Performance Analysis Tools: A Look at VTune

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It is often said that a programmer’s best friend is a good text editor, and that their best tool is their brain. Recently, I had an opportunity to examine and become familiar with a programmer’s second best tool: a good performance monitor.

For many applications, performance can be a critical advantage. Almost any scientific or engineering computing falls into this category, such as crash simulations, or weather modeling. However many desktop applications require good performance: computer games and video encoding are extremely taxing. In the embedded market, performance is likely to be even more important, unlike the general market; systems are not upgraded with faster hardware on a regular basis, and resources are scarce. Many applications, such as cell phones are constrained by thermal and power characteristics, so developers must squeeze out every last bit of performance.

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Benchmarking RFC

Benchmarking RFC The practice of benchmarking computer systems and components aspires to be a science, yet all too frequently appears to be an art and a particularly unreliable one at that. The potential pitfalls of benchmarking are myriad: the urge to declare a ‘winner’, atypical workloads and poorly disclosed system settings frequently plague reviews. While […]

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Wolves in CISC Clothing

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Paul examines three software emulations for x86.

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Interview With Intel’s Compiler Team

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David Kanter and Rob Thorpe interview a member of Intel’s Compiler team

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Coding Challenge I

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In this article, we provide the results of our first Coding Challenge.

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Compilers – Code Optimization

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This is the second installment of a three part series on compiler technology and implementation.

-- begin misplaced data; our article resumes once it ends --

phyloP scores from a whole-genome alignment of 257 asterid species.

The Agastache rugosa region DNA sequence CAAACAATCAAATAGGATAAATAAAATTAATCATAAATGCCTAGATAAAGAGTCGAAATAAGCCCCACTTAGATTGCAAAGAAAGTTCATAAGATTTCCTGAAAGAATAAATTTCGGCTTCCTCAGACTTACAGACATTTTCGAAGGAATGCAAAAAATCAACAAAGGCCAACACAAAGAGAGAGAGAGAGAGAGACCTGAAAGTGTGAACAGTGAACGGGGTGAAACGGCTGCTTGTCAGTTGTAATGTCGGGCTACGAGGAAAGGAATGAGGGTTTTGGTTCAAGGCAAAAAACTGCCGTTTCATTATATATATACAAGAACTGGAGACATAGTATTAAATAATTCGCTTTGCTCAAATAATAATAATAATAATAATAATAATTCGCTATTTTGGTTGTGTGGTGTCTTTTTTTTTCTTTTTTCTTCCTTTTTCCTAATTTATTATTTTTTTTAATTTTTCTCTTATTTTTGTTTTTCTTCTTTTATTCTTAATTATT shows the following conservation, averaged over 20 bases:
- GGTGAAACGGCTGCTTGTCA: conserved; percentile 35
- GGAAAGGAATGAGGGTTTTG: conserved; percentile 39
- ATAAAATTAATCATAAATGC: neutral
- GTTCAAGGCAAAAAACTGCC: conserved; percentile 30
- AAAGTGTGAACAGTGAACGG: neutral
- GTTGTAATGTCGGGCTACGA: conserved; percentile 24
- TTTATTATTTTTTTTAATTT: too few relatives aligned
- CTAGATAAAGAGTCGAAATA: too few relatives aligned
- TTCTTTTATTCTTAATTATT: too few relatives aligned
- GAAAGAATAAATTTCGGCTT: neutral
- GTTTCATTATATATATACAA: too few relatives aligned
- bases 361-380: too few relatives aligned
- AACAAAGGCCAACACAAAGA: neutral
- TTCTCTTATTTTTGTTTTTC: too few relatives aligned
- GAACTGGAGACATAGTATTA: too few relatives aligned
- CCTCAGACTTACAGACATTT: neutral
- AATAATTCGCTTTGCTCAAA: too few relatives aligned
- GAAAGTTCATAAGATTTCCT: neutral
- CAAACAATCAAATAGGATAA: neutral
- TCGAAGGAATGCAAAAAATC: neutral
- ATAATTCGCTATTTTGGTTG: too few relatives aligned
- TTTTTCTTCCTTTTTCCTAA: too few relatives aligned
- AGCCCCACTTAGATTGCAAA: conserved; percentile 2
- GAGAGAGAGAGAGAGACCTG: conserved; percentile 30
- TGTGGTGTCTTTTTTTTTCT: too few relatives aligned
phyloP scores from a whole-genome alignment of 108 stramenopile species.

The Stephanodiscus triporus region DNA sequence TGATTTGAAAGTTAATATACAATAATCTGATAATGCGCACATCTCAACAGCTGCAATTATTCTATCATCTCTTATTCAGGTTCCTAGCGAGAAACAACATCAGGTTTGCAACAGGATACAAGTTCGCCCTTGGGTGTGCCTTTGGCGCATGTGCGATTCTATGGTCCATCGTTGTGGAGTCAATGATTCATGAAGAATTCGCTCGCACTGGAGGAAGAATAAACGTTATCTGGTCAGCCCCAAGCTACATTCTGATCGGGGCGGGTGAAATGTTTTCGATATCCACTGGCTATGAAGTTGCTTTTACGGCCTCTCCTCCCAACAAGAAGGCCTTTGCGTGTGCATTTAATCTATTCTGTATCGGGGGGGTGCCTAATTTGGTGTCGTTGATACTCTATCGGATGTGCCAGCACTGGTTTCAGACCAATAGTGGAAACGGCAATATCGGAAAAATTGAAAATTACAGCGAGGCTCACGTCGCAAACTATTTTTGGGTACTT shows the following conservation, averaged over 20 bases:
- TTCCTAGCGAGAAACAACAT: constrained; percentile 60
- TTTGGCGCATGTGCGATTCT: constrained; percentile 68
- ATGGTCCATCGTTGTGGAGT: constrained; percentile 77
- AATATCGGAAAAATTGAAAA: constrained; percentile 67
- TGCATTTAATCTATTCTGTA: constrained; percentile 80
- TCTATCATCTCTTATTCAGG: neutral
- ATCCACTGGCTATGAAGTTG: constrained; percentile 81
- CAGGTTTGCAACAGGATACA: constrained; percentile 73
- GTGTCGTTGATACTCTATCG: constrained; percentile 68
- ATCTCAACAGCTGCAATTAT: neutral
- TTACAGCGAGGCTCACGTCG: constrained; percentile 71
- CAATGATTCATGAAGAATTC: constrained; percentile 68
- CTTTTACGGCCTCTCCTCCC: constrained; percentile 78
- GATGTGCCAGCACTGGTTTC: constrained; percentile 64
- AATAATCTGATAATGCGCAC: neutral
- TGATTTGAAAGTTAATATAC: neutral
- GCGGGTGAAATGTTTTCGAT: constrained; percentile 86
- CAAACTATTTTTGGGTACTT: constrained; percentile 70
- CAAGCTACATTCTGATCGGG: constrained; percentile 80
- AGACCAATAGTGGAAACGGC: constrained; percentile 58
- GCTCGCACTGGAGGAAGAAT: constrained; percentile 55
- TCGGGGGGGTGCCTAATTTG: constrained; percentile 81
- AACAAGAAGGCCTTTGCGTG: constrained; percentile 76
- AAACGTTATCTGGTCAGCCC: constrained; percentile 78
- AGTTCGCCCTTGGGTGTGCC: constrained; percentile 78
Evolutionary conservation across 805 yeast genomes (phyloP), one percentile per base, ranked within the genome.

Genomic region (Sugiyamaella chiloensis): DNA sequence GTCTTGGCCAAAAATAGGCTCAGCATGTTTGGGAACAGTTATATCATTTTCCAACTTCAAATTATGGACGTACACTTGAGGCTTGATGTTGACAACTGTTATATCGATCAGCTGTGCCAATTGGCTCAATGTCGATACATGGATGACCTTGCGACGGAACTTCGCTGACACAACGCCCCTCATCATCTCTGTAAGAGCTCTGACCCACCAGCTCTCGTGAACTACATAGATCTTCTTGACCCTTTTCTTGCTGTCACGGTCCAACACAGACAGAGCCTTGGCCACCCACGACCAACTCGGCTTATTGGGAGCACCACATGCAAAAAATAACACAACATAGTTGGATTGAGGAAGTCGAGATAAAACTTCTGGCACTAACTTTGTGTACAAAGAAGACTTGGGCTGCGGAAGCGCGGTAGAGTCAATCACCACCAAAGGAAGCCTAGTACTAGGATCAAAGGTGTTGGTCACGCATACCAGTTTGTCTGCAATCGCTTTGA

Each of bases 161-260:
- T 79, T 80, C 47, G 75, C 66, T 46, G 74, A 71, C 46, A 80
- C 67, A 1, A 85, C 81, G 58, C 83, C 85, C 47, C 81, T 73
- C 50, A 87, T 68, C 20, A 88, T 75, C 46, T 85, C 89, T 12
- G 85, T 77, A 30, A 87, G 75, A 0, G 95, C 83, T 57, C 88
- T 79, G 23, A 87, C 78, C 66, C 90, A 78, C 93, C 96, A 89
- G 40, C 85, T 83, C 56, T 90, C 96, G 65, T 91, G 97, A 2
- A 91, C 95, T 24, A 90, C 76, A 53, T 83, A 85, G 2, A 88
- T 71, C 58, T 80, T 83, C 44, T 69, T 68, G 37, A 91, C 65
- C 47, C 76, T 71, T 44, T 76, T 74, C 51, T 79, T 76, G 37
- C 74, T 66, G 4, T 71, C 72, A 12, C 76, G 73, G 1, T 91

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Compilers and Performance

For those who may not be familiar with it, COSBI (Comprehensive Open Source Benchmark Initiative) is Van Smith’s effort to wrest control of benchmarking design from the hands of corporate interests and into the hands of the user community (please refer to Van’s Hardware Journal for more information). While this is certainly a laudable goal, it is also fraught with potential problems. Thus, when Van’s Hardware Journal published some preliminary results of the Quick CPU Test, a question that has been nagging me for quite some time was brought to the fore… just how much of an effect do different compilers have on the performance of a program, particularly across platforms?

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Winstone Reporting Methodology Examined

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Bill examines the recommended Winstone reporting methodology, and gives it a poor performance rating.

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Compilers – The Basics

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Rob provides some background on compilers and how they work

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Winstone and SYSmark 2001 Followup

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After publishing my evaluation of the SYSmark 2001 benchmark, I received a fair amount of feedback from readers. Though most of the comments were not supportive of either the benchmark or methodology, there were several that were, and they brought up some good points, as well as pointed out a flaw in my evaluation. After corresponding with several readers, I must admit that my perception of the ‘think time’ may be incorrect, and if so I will have to modify my original conclusions. Also, I mentioned that by timing only the response time for individual actions it shouldn’t be difficult to give the results for every application as they used to in SYSmark 2000. What I had failed to consider was that in both scenarios (Office Productivity and Internet Content Creation), there are applications running in the background that will affect the overall time of each action.

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